The second annual Team Impact Award—created in 2016 to honor teams that make significant contributions to the work and mission of the Institute—was given to the staff of the Caltech Center for Diversity (CCD). Its nomination noted the CCD staff’s “unwavering commitment to inclusion” and said that the Institute “would be much poorer without the tireless efforts and inimitable diligence, kindness, and care of this team.” The CCD’s team members include Hanna Song, Taso Dimitriadis, Erin-Kate Escobar, Azani Pinkney, and Marlene Moncada.
In closing the event, Caltech president Thomas F. Rosenbaum lauded the Institute’s staff. “This is hard work,” he noted, “but it is noble work, it is incredible work. As we toil in this way, we know it is not only for the reward of a job well done now, but also for making a statement about our greatest passions, our greatest wishes, our greatest ideals for our children and our grandchildren.”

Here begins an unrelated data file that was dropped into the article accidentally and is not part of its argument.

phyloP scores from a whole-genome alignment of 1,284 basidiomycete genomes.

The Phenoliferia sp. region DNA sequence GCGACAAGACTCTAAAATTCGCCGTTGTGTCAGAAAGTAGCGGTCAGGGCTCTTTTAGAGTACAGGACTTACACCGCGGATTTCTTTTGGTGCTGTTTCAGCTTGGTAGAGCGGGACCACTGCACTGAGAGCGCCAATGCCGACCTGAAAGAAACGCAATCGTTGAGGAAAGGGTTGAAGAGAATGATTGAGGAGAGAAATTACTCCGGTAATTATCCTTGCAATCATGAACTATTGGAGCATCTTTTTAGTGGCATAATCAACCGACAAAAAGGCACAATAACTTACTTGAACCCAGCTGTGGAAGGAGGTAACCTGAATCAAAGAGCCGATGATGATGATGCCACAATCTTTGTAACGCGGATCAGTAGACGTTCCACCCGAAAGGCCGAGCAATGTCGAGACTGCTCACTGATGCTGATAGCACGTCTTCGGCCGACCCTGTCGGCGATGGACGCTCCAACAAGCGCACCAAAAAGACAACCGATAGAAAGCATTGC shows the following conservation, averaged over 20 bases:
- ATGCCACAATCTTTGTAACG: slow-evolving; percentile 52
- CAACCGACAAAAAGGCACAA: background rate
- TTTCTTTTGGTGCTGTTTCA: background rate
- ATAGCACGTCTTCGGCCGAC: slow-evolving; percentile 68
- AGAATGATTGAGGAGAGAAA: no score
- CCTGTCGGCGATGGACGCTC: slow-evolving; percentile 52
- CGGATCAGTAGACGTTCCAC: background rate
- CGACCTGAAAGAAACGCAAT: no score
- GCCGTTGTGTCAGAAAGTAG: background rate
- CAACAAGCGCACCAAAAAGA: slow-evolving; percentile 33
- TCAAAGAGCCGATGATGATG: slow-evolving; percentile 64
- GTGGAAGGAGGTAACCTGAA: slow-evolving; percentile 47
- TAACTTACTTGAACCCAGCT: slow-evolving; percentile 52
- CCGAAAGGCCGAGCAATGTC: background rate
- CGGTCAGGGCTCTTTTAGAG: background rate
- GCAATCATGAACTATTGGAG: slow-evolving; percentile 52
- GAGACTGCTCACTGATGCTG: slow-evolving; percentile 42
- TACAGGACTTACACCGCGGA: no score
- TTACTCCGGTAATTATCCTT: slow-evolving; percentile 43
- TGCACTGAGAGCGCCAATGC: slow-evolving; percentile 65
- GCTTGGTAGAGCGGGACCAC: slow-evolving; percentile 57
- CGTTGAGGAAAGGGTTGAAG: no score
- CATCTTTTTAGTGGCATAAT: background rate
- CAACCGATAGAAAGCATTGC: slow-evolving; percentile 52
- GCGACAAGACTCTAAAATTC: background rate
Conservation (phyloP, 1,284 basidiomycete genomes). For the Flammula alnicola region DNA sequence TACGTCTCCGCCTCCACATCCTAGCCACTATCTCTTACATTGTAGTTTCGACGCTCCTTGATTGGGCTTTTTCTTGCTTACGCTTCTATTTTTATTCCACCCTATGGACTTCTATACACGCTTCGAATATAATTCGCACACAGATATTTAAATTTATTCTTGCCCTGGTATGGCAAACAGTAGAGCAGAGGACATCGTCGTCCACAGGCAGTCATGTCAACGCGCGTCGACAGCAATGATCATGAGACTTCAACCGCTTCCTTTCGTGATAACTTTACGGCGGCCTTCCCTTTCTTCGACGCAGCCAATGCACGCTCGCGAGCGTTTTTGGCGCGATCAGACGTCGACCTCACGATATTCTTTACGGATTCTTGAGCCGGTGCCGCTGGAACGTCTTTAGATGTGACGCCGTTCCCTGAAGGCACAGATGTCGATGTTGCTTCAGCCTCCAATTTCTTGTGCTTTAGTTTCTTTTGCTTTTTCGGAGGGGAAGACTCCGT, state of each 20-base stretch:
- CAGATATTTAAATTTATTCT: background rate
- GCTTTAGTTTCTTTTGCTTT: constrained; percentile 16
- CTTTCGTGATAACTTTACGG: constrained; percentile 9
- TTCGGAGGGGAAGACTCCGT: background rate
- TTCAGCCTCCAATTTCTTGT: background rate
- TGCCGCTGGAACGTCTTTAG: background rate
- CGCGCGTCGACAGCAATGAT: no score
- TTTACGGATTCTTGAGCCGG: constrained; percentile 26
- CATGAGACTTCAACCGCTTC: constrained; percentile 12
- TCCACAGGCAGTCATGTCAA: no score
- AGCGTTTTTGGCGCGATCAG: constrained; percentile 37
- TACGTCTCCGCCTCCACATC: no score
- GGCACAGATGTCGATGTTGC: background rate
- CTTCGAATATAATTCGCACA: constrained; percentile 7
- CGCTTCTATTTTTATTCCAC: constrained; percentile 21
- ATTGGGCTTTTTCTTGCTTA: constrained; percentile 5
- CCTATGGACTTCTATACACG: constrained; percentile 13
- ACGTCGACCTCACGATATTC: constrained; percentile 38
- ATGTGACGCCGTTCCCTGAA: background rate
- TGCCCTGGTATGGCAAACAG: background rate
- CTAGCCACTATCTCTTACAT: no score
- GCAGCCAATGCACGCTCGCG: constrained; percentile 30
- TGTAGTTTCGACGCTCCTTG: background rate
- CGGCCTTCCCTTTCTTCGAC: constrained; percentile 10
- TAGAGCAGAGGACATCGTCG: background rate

As a gaggle of wide-eyed elementary school students crowd in for a view, first-year geophysics graduate student Celeste Labedz plunges her gloved hands into a basin overflowing with carbon dioxide fog.
With the children’s help moments earlier, she had combined ingredients including water and dry ice to demonstrate how comets form. Now she pulls out the finished product: a fist-sized chunk of ice flecked with dirt and trailing streamers of white mist.
“Whoa!” one student cries. “Can we make another one?”
Labedz’s visit to Field Elementary School in Pasadena on May 18 was part of the Science Night program that brings more than 30 Caltech volunteers—undergraduate, graduate, and postdoctoral scholars in physics, chemistry, biology, geology, astronomy, and engineering—to conduct science demonstrations for students at 11 schools across Pasadena and the San Gabriel Valley.